• So we focus pretty much every week with staff on “who are you meeting with?”:

    Reminds me of #6 on this this mind-blowingly-good list on leadership from the blog

    1. They spend too much time managing and not enough time leading.
    2. They spend too much time counseling the hurting people and not enough time developing the people with potential.
    3. They spend too much time putting out fires and not enough time lighting fires.
    4. They spend too much time doing and not enough time planning.
    5. They spend too much time teaching the crowd and not enough time training the core.
    6. They spend too much time doing it themselves and not enough time doing it through others.
    7. They make too many decisions based on organizational politics and too few decisions based on biblical principles.

    From Dave Kraft’s Leaders Who Last

    Kraft adds:
    Notice in particular numbers 2, 5, and 6, which have to do with the kinds of people you spend time with. I say it again: the people you spend the majority of your time with can and will determine whether you are an effective or ineffective leader.
    The fact is that many people in leadership roles gravitate toward hurting, draining, time-=consuming people because they have a need to be needed. They want to help people, to be there for people. If a leader has strong mercy gifts, leading becomes more difficult. Simply put, if you need people, you can’t lead people. There is an inability or lack of desire to make the tough calls, speak the truth, or do the hard things. Motivated by a fear of disappointing people, this inability will seriously hamper and work against your ability to lead.

    Tomorrow: Thoughts on how focusing on the few is not unloving to the many.

    photo courtesy of andorpro via flickr

    (part 1 of a week long series)

    “A busy schedule is not overwhelming to me but over-complexity is. Simplify stuff as much as possible at staff meeting”

    Brian McCollister (Cru director at Ohio)

    Our ministry is moving into week 4. For us, that means shifting from 100% focus on reaching new freshmen to sorting thru the hundreds/thousands of contacts and deciding who to invest in.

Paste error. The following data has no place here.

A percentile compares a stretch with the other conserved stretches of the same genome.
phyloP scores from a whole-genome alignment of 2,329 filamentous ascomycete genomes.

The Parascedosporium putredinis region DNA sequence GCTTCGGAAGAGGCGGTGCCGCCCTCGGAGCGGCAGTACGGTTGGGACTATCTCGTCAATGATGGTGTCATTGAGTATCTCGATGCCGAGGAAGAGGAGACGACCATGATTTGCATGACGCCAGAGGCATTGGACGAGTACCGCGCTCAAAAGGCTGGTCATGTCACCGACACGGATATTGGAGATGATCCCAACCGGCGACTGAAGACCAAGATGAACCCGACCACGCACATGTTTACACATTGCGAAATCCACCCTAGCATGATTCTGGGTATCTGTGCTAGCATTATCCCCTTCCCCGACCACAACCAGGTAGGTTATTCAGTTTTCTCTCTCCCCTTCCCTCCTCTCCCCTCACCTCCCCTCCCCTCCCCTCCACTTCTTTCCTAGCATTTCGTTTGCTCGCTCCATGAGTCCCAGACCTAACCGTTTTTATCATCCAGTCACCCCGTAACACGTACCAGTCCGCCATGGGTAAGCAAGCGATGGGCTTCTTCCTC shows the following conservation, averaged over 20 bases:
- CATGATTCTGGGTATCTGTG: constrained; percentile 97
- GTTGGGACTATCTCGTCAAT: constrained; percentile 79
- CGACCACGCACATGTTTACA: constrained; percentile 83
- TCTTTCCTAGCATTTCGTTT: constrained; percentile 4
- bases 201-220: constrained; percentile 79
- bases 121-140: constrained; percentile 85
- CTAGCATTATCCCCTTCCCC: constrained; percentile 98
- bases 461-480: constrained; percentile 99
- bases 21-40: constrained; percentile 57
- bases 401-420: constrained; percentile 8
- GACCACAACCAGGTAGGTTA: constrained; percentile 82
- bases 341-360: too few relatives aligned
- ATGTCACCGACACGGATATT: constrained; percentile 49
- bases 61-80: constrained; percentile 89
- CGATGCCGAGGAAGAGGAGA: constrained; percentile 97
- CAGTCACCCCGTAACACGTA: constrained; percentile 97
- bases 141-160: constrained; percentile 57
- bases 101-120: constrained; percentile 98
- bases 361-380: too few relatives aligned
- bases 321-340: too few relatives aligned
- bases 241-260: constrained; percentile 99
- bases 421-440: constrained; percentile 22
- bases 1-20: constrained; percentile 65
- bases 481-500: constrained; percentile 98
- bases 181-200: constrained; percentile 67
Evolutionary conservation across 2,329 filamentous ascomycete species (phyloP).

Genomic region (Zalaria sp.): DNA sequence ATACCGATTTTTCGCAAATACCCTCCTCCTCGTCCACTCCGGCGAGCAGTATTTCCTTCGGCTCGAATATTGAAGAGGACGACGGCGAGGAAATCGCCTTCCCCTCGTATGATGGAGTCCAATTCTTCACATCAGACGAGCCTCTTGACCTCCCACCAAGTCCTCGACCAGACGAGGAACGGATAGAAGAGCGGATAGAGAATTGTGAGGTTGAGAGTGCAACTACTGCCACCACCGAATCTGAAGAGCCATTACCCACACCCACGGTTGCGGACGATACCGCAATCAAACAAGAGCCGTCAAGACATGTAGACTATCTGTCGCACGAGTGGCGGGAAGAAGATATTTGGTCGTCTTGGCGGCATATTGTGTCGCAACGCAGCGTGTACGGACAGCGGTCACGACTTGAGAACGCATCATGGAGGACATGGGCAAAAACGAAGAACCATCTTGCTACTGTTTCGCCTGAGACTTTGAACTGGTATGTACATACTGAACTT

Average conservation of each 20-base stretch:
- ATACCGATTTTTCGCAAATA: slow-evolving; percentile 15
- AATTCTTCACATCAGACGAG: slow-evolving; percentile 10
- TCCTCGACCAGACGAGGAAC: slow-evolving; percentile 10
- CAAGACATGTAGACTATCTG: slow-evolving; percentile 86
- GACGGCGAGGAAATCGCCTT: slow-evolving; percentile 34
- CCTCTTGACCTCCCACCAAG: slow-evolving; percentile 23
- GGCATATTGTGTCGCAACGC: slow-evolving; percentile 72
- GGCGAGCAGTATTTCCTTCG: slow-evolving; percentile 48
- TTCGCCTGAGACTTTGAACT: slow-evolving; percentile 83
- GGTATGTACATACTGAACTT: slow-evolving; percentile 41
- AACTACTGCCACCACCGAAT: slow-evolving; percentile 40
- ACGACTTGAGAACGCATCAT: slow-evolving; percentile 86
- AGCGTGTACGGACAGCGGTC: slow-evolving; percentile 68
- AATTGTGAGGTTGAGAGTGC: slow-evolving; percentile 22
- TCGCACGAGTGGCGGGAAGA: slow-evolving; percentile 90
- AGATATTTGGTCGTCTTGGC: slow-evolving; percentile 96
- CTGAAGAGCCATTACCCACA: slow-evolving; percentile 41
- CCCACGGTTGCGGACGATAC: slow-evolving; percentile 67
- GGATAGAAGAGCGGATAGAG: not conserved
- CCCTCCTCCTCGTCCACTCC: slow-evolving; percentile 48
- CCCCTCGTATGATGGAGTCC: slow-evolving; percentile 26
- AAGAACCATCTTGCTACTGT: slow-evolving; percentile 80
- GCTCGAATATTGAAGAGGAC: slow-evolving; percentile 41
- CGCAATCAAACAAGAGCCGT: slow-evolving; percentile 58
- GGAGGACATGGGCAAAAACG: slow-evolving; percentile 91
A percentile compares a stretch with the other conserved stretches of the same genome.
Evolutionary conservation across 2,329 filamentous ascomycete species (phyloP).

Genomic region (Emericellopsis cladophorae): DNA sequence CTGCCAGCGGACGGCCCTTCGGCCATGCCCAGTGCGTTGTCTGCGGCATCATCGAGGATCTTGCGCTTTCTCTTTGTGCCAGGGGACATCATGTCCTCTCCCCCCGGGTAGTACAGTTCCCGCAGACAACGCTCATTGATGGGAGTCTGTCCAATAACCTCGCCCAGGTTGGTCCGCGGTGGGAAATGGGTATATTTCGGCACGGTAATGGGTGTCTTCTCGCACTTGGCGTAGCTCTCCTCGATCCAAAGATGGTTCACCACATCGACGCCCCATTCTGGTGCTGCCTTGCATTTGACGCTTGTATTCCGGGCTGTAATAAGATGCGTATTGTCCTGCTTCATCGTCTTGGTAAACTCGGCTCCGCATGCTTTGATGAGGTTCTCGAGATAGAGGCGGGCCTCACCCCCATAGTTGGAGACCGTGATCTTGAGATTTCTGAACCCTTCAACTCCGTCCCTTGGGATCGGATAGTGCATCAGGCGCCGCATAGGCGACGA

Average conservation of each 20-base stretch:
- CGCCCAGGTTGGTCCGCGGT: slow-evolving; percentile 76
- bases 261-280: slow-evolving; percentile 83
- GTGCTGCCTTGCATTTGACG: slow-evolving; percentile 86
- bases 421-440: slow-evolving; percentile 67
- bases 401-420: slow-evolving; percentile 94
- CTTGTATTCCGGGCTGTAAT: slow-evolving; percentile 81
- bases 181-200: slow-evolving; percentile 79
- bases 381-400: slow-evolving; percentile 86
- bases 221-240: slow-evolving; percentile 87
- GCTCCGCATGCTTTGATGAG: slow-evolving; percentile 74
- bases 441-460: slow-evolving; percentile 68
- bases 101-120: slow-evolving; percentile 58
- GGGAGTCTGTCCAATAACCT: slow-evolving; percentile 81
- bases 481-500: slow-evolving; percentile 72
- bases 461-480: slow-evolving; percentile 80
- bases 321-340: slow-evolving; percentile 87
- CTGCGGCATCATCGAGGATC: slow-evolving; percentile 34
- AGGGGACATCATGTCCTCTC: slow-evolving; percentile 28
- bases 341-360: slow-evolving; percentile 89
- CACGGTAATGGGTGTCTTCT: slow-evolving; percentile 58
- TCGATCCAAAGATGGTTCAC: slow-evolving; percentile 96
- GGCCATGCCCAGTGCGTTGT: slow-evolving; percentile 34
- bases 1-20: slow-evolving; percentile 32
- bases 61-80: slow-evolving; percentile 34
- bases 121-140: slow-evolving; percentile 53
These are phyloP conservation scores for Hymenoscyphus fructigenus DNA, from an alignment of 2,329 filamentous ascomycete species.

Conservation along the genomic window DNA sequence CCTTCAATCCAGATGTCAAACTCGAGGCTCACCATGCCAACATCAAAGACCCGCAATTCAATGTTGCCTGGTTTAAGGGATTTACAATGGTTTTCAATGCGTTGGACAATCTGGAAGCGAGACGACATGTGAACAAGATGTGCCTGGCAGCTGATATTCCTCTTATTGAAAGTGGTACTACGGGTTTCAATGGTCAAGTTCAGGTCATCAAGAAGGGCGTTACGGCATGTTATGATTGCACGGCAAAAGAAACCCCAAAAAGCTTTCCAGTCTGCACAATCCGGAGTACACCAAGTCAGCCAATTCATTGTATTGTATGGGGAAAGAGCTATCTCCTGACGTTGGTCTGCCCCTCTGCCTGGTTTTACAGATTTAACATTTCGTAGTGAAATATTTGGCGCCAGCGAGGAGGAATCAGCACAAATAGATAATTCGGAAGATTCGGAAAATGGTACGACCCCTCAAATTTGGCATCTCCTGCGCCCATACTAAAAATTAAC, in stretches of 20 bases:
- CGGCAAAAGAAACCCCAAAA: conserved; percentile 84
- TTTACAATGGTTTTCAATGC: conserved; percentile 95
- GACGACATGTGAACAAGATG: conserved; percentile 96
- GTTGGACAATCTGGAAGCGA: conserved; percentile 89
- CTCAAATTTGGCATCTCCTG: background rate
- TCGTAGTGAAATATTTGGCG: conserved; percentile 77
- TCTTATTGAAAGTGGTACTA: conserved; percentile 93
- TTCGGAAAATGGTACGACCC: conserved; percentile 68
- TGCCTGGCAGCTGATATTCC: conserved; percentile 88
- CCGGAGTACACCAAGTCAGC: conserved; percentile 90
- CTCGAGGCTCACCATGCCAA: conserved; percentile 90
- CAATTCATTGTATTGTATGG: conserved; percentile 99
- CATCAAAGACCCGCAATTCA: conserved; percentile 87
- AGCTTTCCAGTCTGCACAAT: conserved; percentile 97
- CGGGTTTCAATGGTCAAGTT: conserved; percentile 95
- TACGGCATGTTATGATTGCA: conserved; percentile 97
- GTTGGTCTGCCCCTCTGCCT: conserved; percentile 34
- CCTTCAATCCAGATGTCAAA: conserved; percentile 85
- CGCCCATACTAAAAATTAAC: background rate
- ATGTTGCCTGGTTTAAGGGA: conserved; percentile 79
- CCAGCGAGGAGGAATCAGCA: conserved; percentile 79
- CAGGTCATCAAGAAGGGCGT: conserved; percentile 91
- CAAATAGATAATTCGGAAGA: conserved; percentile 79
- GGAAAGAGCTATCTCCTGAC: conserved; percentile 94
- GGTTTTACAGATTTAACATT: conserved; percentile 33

During this season of college ministry, we’re flooded with students and last week I felt Iike our team hit a wall – they were ready to throw in the towel (I alluded to it in my last post).

    The cause?

    • Not lack of fruit/success – this is the best fall we’ve ever had. God is moving and they’re getting to be a part of it.
    • But lack of focus. Feeling overwhelmed with the sheer number of students to track with in their areas of campus; and not sure how they should be spending their time.

    We break our campus into 3 areas (stole the idea from NC State Cru) and have Student Staff (stole that from Oklahoma Cru) lead those areas (2 per area).
    It’s impossible for the Student Staff who is the Area Director to even know the names of all the students coming to Bible Studies in their area, much less know how to invest in them spiritually.

    So this week we sought to clarify/simplify their job (with a heavy emphasis on the third):

    • Set direction for your area
    • Keep tabs on everything in your area
    • Pour into your leaders (who lead Bible studies in your area) and make sure they are doing the right things with the right people

    You don’t have to reach everyone in your area.  You just need to pour into the 12 students who are leadings studies in your area and make sure they’re investing their time wisely.

    Same goes for our staff.  Success for them this week means starting to meet weekly with the right people.

    More on that tomorrow.

    photo courtesy of PhOtOnQuAnTiQuE via Flickr